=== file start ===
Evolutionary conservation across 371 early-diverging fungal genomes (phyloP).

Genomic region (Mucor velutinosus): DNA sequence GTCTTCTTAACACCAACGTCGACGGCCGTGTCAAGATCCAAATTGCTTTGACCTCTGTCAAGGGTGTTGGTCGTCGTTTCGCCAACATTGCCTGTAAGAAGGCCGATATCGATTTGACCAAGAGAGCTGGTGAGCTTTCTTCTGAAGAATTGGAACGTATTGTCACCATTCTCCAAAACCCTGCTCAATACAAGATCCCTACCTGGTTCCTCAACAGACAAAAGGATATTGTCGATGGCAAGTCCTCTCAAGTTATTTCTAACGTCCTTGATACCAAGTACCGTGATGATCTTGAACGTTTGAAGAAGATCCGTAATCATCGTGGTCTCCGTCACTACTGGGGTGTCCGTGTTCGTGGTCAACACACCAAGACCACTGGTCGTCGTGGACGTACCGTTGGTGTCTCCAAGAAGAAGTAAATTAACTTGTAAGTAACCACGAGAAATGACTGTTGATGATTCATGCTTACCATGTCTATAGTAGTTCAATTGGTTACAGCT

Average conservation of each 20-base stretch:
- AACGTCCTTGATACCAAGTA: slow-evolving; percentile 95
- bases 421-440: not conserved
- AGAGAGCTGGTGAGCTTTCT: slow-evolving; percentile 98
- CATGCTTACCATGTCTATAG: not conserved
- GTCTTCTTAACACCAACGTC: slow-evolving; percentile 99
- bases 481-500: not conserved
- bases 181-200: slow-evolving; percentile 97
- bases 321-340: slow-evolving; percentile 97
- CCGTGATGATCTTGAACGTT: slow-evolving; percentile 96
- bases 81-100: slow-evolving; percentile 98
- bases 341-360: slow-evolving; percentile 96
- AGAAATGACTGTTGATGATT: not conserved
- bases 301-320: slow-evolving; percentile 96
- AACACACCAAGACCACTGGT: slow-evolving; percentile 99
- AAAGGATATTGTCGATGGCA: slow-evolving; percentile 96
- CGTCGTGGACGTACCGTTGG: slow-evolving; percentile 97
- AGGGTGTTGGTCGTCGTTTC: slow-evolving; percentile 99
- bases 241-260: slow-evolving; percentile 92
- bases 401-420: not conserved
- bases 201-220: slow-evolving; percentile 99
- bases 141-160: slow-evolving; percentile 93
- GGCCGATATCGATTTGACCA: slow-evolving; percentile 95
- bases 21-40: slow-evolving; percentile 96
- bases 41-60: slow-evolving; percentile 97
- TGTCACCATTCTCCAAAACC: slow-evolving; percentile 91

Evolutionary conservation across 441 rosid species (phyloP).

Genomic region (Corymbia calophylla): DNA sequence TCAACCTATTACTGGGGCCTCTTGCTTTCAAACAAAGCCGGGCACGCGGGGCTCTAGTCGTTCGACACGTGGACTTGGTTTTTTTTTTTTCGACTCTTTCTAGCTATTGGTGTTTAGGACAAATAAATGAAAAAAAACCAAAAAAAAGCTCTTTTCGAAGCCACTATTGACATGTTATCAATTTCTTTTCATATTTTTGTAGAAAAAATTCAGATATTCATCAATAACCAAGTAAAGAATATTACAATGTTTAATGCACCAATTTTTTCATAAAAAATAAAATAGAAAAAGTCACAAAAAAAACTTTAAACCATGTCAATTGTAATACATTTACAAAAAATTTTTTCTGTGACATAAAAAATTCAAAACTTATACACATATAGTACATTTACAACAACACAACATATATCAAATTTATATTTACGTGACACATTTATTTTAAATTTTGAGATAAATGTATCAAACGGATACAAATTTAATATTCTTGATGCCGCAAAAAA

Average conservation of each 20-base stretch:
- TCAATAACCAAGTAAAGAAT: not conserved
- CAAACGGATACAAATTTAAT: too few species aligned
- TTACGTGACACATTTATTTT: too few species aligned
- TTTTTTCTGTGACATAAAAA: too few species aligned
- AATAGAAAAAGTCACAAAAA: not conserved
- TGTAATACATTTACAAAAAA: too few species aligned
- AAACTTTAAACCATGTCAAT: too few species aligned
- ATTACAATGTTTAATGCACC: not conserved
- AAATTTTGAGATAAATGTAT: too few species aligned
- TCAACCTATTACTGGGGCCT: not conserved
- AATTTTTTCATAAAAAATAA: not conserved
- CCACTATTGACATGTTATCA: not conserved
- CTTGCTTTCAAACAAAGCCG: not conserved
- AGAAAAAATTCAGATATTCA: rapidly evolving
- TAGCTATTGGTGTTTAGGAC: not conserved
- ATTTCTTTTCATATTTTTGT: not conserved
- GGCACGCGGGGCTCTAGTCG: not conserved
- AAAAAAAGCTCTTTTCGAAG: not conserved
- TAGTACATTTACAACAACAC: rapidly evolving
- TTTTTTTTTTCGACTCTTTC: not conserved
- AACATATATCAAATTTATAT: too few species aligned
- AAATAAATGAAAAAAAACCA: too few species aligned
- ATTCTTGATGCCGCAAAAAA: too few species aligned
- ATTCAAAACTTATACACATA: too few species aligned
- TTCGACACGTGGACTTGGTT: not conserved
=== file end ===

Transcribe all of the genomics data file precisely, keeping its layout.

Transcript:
Evolutionary conservation across 371 early-diverging fungal genomes (phyloP).

Genomic region (Mucor velutinosus): DNA sequence GTCTTCTTAACACCAACGTCGACGGCCGTGTCAAGATCCAAATTGCTTTGACCTCTGTCAAGGGTGTTGGTCGTCGTTTCGCCAACATTGCCTGTAAGAAGGCCGATATCGATTTGACCAAGAGAGCTGGTGAGCTTTCTTCTGAAGAATTGGAACGTATTGTCACCATTCTCCAAAACCCTGCTCAATACAAGATCCCTACCTGGTTCCTCAACAGACAAAAGGATATTGTCGATGGCAAGTCCTCTCAAGTTATTTCTAACGTCCTTGATACCAAGTACCGTGATGATCTTGAACGTTTGAAGAAGATCCGTAATCATCGTGGTCTCCGTCACTACTGGGGTGTCCGTGTTCGTGGTCAACACACCAAGACCACTGGTCGTCGTGGACGTACCGTTGGTGTCTCCAAGAAGAAGTAAATTAACTTGTAAGTAACCACGAGAAATGACTGTTGATGATTCATGCTTACCATGTCTATAGTAGTTCAATTGGTTACAGCT

Average conservation of each 20-base stretch:
- AACGTCCTTGATACCAAGTA: slow-evolving; percentile 95
- bases 421-440: not conserved
- AGAGAGCTGGTGAGCTTTCT: slow-evolving; percentile 98
- CATGCTTACCATGTCTATAG: not conserved
- GTCTTCTTAACACCAACGTC: slow-evolving; percentile 99
- bases 481-500: not conserved
- bases 181-200: slow-evolving; percentile 97
- bases 321-340: slow-evolving; percentile 97
- CCGTGATGATCTTGAACGTT: slow-evolving; percentile 96
- bases 81-100: slow-evolving; percentile 98
- bases 341-360: slow-evolving; percentile 96
- AGAAATGACTGTTGATGATT: not conserved
- bases 301-320: slow-evolving; percentile 96
- AACACACCAAGACCACTGGT: slow-evolving; percentile 99
- AAAGGATATTGTCGATGGCA: slow-evolving; percentile 96
- CGTCGTGGACGTACCGTTGG: slow-evolving; percentile 97
- AGGGTGTTGGTCGTCGTTTC: slow-evolving; percentile 99
- bases 241-260: slow-evolving; percentile 92
- bases 401-420: not conserved
- bases 201-220: slow-evolving; percentile 99
- bases 141-160: slow-evolving; percentile 93
- GGCCGATATCGATTTGACCA: slow-evolving; percentile 95
- bases 21-40: slow-evolving; percentile 96
- bases 41-60: slow-evolving; percentile 97
- TGTCACCATTCTCCAAAACC: slow-evolving; percentile 91

Evolutionary conservation across 441 rosid species (phyloP).

Genomic region (Corymbia calophylla): DNA sequence TCAACCTATTACTGGGGCCTCTTGCTTTCAAACAAAGCCGGGCACGCGGGGCTCTAGTCGTTCGACACGTGGACTTGGTTTTTTTTTTTTCGACTCTTTCTAGCTATTGGTGTTTAGGACAAATAAATGAAAAAAAACCAAAAAAAAGCTCTTTTCGAAGCCACTATTGACATGTTATCAATTTCTTTTCATATTTTTGTAGAAAAAATTCAGATATTCATCAATAACCAAGTAAAGAATATTACAATGTTTAATGCACCAATTTTTTCATAAAAAATAAAATAGAAAAAGTCACAAAAAAAACTTTAAACCATGTCAATTGTAATACATTTACAAAAAATTTTTTCTGTGACATAAAAAATTCAAAACTTATACACATATAGTACATTTACAACAACACAACATATATCAAATTTATATTTACGTGACACATTTATTTTAAATTTTGAGATAAATGTATCAAACGGATACAAATTTAATATTCTTGATGCCGCAAAAAA

Average conservation of each 20-base stretch:
- TCAATAACCAAGTAAAGAAT: not conserved
- CAAACGGATACAAATTTAAT: too few species aligned
- TTACGTGACACATTTATTTT: too few species aligned
- TTTTTTCTGTGACATAAAAA: too few species aligned
- AATAGAAAAAGTCACAAAAA: not conserved
- TGTAATACATTTACAAAAAA: too few species aligned
- AAACTTTAAACCATGTCAAT: too few species aligned
- ATTACAATGTTTAATGCACC: not conserved
- AAATTTTGAGATAAATGTAT: too few species aligned
- TCAACCTATTACTGGGGCCT: not conserved
- AATTTTTTCATAAAAAATAA: not conserved
- CCACTATTGACATGTTATCA: not conserved
- CTTGCTTTCAAACAAAGCCG: not conserved
- AGAAAAAATTCAGATATTCA: rapidly evolving
- TAGCTATTGGTGTTTAGGAC: not conserved
- ATTTCTTTTCATATTTTTGT: not conserved
- GGCACGCGGGGCTCTAGTCG: not conserved
- AAAAAAAGCTCTTTTCGAAG: not conserved
- TAGTACATTTACAACAACAC: rapidly evolving
- TTTTTTTTTTCGACTCTTTC: not conserved
- AACATATATCAAATTTATAT: too few species aligned
- AAATAAATGAAAAAAAACCA: too few species aligned
- ATTCTTGATGCCGCAAAAAA: too few species aligned
- ATTCAAAACTTATACACATA: too few species aligned
- TTCGACACGTGGACTTGGTT: not conserved